For the last two centuries, the Oregon coastline has been traveled by hundreds of exploration and trade vessels. The North Coast region, stretching from the Columbia River to Cascade Head, is home to over 2,000 shipwrecks in what is referred to as the Graveyard of the Pacific. While the Graveyard of the Pacific extends to British Columbia, the heavy weather and changing coastline, makes Oregon a distinctive part of history.   The Cannon Beach History Center and Museum’s latest temporary exhibit focuses on several prominent and several not-so-well-known wrecks along the Oregon coast, including the U.S.S. Shark, the Glenesslin, and the Peter Iredale. The exhibit will also focus on the Beeswax Wreck and the current information that determines which ship it is that wrecked along the Nehalem Spit in the late 1600s. This exhibit will feature various artifacts from those wrecks.

This exhibit will be on display through Fall 2022.

Native American Longhouse

The Native American Longhouse is a hands-on exhibit for visitors of all ages. Children are invited to touch the cedar-bark cape, bowls, and skins furnishing the exhibit, and to use the space to pretend with our toys. The exhibit was designed in cooperation with the Clatsop-Nehalem Confederated Tribes, and the longhouse is furnished with replica artifacts crafted by Native American artisans around the Northwest.

Native American villages of the Northwest Coast consisted of several of these longhouses, which were built in clearings between forest and tidewater. Each longhouse served as a home, workshop, and ceremonial space and housed an entire extended family, with 20 or more people sometimes living in a single home.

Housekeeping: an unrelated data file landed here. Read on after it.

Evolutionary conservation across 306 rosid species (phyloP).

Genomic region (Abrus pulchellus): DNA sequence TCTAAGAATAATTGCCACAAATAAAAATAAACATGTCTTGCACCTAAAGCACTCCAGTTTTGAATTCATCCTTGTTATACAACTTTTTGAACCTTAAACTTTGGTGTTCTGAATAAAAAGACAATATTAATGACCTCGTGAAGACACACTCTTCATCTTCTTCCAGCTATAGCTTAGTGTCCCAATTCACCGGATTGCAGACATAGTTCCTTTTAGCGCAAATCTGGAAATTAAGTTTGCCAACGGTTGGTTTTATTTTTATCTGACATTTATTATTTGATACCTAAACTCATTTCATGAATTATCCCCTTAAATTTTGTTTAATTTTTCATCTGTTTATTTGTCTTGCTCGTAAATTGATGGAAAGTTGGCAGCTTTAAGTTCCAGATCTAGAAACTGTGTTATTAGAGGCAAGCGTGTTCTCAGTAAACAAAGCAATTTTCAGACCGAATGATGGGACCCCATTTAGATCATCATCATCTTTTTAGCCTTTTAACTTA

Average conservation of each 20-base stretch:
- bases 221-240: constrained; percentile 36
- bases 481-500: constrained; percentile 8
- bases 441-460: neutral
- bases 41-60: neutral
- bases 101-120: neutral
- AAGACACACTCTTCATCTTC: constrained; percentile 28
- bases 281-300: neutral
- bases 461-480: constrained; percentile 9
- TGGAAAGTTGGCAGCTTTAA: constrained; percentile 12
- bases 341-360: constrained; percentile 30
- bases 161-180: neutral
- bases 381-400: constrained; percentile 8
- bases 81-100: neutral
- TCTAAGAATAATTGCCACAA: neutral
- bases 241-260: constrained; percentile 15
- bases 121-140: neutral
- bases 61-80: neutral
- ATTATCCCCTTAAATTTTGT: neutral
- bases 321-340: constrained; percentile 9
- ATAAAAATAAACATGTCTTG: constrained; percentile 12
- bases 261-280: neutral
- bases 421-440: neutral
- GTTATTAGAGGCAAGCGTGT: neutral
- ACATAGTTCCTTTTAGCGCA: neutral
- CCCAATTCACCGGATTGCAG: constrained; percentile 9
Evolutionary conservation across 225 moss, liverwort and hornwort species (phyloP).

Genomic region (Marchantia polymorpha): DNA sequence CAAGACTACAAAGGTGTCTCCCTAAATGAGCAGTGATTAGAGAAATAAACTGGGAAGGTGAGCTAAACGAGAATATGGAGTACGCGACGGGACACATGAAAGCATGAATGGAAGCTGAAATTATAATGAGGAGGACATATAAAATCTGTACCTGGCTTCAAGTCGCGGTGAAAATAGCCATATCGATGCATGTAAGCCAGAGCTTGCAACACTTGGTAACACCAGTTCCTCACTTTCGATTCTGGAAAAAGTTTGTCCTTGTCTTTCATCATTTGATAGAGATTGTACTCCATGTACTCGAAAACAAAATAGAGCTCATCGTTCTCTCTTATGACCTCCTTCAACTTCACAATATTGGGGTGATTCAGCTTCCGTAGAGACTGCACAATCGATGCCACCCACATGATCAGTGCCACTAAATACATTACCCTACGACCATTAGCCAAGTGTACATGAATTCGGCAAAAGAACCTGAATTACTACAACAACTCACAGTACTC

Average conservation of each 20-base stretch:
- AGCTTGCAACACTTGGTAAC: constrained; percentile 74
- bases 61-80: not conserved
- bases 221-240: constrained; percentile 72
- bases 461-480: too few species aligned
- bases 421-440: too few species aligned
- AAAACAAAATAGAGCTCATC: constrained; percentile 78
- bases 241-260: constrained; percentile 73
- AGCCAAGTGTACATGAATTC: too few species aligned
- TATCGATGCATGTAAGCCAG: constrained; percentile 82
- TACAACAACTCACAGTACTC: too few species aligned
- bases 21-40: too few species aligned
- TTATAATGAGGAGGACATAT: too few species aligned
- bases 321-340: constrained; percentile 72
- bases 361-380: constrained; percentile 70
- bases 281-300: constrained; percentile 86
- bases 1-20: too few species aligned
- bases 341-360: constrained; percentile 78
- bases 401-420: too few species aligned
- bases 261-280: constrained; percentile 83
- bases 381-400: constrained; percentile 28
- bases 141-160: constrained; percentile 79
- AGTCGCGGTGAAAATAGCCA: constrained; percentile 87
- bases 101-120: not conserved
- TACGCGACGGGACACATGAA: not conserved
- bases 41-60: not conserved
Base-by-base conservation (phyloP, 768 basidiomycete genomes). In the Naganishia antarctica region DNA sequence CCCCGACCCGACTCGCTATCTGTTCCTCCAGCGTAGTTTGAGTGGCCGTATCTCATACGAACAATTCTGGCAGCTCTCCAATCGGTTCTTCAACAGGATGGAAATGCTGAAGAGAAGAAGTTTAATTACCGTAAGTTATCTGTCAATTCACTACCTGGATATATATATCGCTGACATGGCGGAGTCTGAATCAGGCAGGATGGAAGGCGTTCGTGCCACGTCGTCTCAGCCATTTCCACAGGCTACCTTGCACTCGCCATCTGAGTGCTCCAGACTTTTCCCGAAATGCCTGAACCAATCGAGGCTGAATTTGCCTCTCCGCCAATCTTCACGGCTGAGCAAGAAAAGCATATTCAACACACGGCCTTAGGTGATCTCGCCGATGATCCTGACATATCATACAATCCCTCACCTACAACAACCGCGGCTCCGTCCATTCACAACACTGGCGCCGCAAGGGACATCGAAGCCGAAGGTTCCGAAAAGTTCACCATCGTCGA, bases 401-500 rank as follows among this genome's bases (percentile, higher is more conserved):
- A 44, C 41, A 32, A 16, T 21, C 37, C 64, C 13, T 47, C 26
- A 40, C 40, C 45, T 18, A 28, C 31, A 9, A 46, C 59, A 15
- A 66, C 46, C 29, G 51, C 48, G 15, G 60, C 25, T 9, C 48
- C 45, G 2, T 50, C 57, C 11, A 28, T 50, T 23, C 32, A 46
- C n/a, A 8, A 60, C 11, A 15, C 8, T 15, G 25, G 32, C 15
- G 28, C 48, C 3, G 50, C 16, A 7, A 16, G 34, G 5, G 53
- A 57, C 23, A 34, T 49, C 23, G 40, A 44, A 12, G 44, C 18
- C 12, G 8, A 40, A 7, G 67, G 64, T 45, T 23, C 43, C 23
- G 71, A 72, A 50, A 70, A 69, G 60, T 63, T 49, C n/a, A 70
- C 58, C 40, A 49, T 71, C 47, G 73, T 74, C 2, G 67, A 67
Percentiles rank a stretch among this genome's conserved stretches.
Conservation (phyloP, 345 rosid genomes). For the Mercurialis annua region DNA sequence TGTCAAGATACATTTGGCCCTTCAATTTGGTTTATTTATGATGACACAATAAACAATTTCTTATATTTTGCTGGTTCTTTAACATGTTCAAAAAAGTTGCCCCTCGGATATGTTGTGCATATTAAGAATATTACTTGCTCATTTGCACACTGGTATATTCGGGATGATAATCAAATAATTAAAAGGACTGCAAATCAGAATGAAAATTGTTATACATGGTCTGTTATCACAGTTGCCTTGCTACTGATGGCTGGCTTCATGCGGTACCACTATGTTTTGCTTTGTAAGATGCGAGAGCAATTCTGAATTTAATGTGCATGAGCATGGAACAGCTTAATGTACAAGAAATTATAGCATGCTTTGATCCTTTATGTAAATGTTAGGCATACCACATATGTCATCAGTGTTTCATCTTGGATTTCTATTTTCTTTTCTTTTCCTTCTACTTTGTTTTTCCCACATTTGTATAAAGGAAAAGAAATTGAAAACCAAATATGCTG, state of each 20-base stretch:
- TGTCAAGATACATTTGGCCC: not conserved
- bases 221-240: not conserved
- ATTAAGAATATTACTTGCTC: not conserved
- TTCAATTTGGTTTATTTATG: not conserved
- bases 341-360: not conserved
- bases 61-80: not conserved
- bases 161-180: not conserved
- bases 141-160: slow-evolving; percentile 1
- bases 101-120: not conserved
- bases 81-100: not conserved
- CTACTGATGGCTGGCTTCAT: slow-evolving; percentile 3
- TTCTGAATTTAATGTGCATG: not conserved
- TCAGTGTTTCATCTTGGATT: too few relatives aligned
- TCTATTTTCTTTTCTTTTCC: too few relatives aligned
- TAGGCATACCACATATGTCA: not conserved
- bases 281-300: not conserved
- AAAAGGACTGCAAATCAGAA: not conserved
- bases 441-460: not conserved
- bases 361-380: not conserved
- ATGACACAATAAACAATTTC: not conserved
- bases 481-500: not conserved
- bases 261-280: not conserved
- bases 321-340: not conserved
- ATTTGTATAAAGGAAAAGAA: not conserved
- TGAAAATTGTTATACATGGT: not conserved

The Cannon Beach History Center & Museum’s longhouse exhibit shows a small-scale longhouse’s interior, typical of a small home or a seasonal fishing hut. Today, Natives living on the Oregon Coast live in European style homes, but often still use longhouses for festivals and celebrations of their traditional ways.

Permanent Interpretive Exhibit

The permanent exhibit, Cannon Beach: A Place by the Sea was based on the book of the same name authored by Terence O’Donnell. The exhibit is rich in visual material, telling the story about what attracted people to Cannon Beach throughout time. Drawing from the archives of CBHCM, photos reveal the town’s past and the arduous journey it was to get here.

The story of the Tillamook Indians, Lewis and Clark, Tillamook Rock Lighthouse, historic hotels and buildings, recreation, the Great Depression, World War II, and Cannon Beach today are all told through this interactive exhibit, which is also translated in Spanish.

The interactive children’s exhibit features tide pool life, and children will love learning more about sea stars, coastal forests, and bird life on the Coast!

All in all, the view from Tillamook Head, the rising sentinels of Haystack Rock and the Needles, and the seven miles of “singing sands” and sparkling surf are like magnets drawing people back year after year to Cannon Beach, a special “place by the sea.”

Spanish Audio Translation of Permanent Exhibit
Visitors to the museum can hear the text of the permanent exhibit read in Spanish, on hear-sets located at each major display panel around the museum. Financial support for the Cannon Beach History Center’s Audio Spanish Translation Project was provided by the Bloomfield Family Foundation, Oregon Council for the Humanities, and the City of Cannon Beach. Several Cannon Beach volunteers also contributed translation, recording, and installation services.

The Cannon
The Cannon Beach History Center and Museum is home to the original Cannon Beach cannon. This artifact has always been a subject of interest. Also learn more about recent findings of two more cannons on an Arch Cape beach.